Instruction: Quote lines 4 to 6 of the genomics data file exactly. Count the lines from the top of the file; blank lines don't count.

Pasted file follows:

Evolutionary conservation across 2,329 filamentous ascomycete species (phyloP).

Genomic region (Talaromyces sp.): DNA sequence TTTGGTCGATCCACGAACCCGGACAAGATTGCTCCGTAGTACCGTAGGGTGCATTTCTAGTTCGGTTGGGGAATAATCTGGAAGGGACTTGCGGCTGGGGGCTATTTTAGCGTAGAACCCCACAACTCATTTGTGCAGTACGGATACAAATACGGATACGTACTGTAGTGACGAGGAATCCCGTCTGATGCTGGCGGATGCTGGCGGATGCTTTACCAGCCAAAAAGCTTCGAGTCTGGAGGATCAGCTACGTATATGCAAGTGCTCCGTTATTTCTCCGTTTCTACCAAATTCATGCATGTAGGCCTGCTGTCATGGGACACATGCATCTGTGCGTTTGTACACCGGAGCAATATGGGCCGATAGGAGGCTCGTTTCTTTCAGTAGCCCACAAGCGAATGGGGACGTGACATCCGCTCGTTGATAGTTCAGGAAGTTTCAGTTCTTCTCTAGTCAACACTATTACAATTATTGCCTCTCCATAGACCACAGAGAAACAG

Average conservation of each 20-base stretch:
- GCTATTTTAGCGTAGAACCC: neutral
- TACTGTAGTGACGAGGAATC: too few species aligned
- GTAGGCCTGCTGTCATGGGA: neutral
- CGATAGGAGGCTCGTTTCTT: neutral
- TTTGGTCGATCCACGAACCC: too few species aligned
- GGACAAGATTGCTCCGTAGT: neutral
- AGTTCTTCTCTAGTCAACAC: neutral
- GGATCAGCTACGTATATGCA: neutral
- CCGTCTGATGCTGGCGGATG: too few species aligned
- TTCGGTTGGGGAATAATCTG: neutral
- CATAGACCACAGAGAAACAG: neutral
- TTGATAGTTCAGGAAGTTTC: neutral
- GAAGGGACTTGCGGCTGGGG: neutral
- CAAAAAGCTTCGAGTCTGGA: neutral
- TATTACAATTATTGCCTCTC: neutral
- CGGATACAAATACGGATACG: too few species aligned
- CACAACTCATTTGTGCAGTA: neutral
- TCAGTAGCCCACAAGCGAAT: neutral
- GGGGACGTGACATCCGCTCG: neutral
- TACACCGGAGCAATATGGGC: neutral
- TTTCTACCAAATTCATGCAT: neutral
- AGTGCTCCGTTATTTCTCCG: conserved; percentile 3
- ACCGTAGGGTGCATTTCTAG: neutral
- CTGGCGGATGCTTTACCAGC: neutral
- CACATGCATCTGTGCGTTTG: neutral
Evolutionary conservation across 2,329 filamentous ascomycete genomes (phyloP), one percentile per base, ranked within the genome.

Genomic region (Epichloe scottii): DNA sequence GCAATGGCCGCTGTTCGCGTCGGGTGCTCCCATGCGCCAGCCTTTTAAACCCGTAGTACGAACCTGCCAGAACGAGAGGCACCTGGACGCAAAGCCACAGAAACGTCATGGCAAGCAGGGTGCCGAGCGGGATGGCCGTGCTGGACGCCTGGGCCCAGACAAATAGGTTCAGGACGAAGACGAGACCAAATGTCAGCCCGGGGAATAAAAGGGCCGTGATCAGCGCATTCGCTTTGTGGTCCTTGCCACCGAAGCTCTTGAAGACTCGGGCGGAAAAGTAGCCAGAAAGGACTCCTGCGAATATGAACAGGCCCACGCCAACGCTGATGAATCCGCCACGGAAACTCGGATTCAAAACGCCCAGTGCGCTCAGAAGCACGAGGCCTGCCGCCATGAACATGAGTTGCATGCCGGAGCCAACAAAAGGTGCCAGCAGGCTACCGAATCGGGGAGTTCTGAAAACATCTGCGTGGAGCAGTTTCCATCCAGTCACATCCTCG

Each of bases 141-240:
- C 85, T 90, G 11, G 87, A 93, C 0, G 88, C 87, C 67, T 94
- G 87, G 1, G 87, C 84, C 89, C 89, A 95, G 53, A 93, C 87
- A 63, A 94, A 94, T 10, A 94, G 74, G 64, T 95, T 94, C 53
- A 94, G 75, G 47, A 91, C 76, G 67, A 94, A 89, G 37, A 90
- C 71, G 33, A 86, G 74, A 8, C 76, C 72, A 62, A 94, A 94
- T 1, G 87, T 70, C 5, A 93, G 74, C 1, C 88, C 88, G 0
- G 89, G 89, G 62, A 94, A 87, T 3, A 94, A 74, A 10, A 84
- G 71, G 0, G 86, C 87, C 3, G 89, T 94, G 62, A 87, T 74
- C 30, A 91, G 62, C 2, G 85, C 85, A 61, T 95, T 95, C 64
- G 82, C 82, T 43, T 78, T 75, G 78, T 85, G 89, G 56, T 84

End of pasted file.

- GCTATTTTAGCGTAGAACCC: neutral
- TACTGTAGTGACGAGGAATC: too few species aligned
- GTAGGCCTGCTGTCATGGGA: neutral